Proposed Estate Tax for 2011- Maybe

With plenty of time left in 2010 (insert sarcasm tone), Congress is moving towards modifying the federal estate tax system. Here is a quick summary of where we are currently, where will be if they don't pass anything, and what the current bill ("Tax Relief, Unemployment Insurance Reauthorization, And Job Creation Act Of 2010") would provide. (Disclaimer: this is the quick and dirty summary for discussions at holiday parties and should not be relied upon as an extensive analysis.)
  • What we had in 2009 - $3.5 million exemption per person, 45% tax rate
  • What we had in 2010 - No federal estate tax. "Carryover basis" on inherited assets, with limits.
  • What we will have in 2011 with no change - Federal estate tax for estates greater than $1 million, with a rate of up to 55%.
  • Under the current proposed bill - $5 million exemption, 35% tax rate above that.
One of the more interesting items in the proposed bill includes a "portability" provision. Historically, in order for both spouses to maximize their total available exemption amount, assets had to be titled in a certain manner and different drafting provisions were necessary. ("Use it or lose it" was the message.) The portability provision would provide that if a spouse didn't use their exemption, their spouse could use it. Thus, it could be possible for a surviving spouse to actually have a $10 million exemption available at death and pass $10 million tax free to their beneficiaries.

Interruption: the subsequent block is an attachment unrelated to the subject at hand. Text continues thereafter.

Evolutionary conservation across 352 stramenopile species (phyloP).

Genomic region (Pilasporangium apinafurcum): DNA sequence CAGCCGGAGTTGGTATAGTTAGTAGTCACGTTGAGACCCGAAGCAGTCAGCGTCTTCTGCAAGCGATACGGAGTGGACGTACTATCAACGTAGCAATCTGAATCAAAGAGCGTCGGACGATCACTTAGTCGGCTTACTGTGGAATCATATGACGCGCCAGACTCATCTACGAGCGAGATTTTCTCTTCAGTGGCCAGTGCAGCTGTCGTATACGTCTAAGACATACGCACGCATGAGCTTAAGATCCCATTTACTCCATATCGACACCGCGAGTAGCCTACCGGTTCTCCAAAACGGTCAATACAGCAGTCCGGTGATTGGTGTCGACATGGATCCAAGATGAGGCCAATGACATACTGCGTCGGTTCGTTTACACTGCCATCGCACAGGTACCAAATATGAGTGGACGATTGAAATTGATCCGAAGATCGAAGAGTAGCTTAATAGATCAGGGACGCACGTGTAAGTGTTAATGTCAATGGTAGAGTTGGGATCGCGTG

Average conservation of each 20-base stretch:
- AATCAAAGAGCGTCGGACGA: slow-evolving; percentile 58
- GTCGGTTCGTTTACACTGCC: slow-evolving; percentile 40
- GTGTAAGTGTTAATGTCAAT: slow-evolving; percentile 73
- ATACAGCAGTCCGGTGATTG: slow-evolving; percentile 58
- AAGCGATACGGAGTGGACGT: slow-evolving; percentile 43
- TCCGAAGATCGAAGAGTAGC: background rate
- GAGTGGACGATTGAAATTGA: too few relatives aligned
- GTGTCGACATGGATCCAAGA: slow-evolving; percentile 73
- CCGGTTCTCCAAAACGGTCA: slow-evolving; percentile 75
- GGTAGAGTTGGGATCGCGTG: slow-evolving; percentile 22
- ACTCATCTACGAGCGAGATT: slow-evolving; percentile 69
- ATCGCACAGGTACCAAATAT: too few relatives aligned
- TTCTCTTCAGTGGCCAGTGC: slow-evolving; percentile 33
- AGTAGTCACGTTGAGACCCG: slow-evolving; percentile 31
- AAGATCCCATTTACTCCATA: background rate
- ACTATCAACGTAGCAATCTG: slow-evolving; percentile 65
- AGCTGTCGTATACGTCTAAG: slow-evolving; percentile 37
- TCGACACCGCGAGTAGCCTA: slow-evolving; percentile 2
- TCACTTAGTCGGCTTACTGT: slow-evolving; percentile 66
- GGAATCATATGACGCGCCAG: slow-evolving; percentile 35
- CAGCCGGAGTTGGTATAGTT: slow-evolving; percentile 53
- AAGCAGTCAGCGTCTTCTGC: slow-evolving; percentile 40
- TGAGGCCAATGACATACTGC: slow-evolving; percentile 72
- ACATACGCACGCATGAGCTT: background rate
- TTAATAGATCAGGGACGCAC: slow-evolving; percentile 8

This portability will be interesting as to how it gets applied. It will change the way attorneys plan for their clients. Assuming this bill passes, of course.


Jeff N. said…
Mr. Gardner,

Do you think the exemption amount will stay at its current rate as indexed for inflation past 2012?

Also, are you relying on portability as a permanent planning technique, replacing A/B trusts?

Thanks for your insights.

Jeff N.
Drake Law Student
Matthew Gardner said…
Good question. I predicted that we would not see repeal in 2010 and that we would have an exemption of $3.5M for 2011. I'm 0 for 2, so obviously I have no insight.

Given my track history, I still think it will be indexed and I think it will keep portability. Historically, it has not gone backwards and once you give a convenience (portability) it is hard to take it away.

Good luck in school Jeff.

Matt Gardner

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